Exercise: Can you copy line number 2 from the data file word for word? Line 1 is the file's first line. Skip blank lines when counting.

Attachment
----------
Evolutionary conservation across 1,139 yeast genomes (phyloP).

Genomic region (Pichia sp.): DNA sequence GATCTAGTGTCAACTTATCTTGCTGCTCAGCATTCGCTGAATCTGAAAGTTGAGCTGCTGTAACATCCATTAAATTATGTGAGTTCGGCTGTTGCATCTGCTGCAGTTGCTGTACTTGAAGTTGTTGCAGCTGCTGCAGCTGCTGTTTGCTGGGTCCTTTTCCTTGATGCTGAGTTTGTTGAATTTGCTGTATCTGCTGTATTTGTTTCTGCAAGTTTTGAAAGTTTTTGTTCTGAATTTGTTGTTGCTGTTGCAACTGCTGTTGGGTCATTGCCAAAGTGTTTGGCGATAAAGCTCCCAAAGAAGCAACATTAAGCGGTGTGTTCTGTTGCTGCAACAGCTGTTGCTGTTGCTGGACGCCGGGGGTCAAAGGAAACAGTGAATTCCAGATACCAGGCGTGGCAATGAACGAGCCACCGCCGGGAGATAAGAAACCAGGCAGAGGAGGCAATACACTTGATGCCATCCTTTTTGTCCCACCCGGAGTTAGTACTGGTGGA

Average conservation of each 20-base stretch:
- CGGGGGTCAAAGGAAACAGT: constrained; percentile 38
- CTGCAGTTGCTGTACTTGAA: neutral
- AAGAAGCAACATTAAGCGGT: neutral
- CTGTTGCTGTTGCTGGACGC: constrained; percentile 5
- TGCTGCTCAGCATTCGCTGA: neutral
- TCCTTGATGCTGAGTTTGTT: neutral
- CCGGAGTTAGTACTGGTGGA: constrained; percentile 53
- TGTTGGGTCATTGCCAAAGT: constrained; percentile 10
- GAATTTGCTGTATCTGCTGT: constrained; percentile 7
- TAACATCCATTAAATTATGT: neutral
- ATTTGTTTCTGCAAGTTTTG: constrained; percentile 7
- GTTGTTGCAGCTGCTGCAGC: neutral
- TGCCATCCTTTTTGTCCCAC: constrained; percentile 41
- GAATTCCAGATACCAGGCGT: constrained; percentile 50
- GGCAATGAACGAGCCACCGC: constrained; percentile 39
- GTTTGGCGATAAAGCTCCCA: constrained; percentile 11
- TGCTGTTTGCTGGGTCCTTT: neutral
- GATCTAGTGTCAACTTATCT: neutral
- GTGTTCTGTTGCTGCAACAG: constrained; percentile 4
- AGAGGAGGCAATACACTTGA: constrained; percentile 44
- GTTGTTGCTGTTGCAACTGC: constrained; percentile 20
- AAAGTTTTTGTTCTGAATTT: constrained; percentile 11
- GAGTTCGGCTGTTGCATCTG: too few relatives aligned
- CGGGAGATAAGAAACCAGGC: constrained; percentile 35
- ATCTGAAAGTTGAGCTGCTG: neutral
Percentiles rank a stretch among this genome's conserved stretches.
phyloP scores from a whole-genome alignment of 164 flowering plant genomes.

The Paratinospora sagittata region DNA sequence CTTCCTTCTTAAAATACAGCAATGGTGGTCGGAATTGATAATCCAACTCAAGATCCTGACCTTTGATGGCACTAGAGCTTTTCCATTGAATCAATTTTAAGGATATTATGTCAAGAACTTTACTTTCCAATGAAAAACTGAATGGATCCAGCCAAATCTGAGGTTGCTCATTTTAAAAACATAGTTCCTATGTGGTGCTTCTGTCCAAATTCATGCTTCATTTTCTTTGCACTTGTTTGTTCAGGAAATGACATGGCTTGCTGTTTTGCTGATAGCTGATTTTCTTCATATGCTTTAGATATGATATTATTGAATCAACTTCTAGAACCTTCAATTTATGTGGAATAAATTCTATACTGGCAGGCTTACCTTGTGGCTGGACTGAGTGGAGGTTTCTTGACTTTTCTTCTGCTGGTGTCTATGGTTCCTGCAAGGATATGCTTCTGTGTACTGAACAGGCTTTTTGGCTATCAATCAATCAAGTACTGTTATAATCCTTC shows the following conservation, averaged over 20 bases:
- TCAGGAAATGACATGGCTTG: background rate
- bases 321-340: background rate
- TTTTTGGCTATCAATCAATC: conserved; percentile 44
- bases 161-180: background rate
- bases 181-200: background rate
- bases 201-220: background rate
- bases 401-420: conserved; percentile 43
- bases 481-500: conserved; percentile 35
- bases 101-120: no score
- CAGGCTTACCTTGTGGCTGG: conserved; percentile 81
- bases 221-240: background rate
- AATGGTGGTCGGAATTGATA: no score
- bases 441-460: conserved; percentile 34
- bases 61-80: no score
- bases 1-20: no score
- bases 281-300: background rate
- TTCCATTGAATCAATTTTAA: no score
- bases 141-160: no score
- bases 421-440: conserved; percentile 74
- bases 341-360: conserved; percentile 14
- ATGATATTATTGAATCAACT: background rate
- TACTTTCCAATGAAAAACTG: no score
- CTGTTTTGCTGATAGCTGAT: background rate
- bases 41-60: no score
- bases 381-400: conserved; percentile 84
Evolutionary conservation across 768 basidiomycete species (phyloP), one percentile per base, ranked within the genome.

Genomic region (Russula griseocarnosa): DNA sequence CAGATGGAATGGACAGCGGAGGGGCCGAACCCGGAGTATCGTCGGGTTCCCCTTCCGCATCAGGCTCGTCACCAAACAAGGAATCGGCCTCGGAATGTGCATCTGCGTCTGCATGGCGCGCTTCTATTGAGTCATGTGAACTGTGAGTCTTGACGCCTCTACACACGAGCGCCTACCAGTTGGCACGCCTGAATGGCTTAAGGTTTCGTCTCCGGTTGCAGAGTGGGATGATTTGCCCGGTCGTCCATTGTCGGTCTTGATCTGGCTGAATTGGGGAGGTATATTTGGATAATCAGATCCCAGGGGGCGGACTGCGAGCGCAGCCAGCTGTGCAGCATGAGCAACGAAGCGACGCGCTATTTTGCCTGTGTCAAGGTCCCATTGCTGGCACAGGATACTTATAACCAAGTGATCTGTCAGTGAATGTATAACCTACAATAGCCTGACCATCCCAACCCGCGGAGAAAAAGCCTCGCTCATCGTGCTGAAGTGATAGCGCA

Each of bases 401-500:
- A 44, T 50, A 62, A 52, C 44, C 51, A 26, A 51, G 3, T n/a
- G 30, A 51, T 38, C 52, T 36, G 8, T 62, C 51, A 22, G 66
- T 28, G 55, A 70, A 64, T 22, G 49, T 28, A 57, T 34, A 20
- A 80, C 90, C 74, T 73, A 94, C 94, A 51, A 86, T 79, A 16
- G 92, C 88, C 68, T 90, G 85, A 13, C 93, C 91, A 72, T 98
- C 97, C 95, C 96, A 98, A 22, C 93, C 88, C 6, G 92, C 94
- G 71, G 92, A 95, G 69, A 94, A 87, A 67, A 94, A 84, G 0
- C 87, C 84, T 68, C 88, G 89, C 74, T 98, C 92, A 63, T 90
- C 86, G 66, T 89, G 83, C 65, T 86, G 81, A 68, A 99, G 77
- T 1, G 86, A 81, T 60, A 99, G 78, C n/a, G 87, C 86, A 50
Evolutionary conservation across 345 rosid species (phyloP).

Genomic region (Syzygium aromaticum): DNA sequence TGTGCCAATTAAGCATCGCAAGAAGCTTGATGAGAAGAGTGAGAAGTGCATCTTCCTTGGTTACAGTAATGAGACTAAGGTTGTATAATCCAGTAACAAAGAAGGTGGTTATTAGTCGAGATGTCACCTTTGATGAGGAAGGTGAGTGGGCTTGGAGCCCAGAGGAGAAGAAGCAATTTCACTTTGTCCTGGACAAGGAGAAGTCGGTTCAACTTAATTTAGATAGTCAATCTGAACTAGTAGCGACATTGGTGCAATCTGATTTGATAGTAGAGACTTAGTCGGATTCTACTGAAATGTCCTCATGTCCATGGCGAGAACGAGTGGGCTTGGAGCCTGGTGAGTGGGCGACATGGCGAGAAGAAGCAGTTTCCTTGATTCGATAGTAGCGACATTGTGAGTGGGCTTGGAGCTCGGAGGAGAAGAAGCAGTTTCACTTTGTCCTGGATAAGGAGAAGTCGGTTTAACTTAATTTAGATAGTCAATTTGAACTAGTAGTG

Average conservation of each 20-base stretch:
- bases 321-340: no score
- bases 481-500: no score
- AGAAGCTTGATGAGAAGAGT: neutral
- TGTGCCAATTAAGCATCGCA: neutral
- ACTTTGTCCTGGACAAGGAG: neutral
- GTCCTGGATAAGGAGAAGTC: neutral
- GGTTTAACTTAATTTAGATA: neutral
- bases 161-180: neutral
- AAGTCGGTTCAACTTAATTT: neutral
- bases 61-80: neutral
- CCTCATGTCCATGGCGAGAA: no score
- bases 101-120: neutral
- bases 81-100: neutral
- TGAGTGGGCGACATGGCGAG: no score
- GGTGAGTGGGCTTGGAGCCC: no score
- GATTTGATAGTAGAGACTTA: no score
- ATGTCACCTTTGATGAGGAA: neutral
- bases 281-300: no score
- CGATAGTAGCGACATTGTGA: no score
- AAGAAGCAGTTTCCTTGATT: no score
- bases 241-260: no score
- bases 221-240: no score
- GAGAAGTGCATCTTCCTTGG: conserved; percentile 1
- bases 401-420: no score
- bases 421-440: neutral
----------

Genomic region (Pichia sp.): DNA sequence GATCTAGTGTCAACTTATCTTGCTGCTCAGCATTCGCTGAATCTGAAAGTTGAGCTGCTGTAACATCCATTAAATTATGTGAGTTCGGCTGTTGCATCTGCTGCAGTTGCTGTACTTGAAGTTGTTGCAGCTGCTGCAGCTGCTGTTTGCTGGGTCCTTTTCCTTGATGCTGAGTTTGTTGAATTTGCTGTATCTGCTGTATTTGTTTCTGCAAGTTTTGAAAGTTTTTGTTCTGAATTTGTTGTTGCTGTTGCAACTGCTGTTGGGTCATTGCCAAAGTGTTTGGCGATAAAGCTCCCAAAGAAGCAACATTAAGCGGTGTGTTCTGTTGCTGCAACAGCTGTTGCTGTTGCTGGACGCCGGGGGTCAAAGGAAACAGTGAATTCCAGATACCAGGCGTGGCAATGAACGAGCCACCGCCGGGAGATAAGAAACCAGGCAGAGGAGGCAATACACTTGATGCCATCCTTTTTGTCCCACCCGGAGTTAGTACTGGTGGA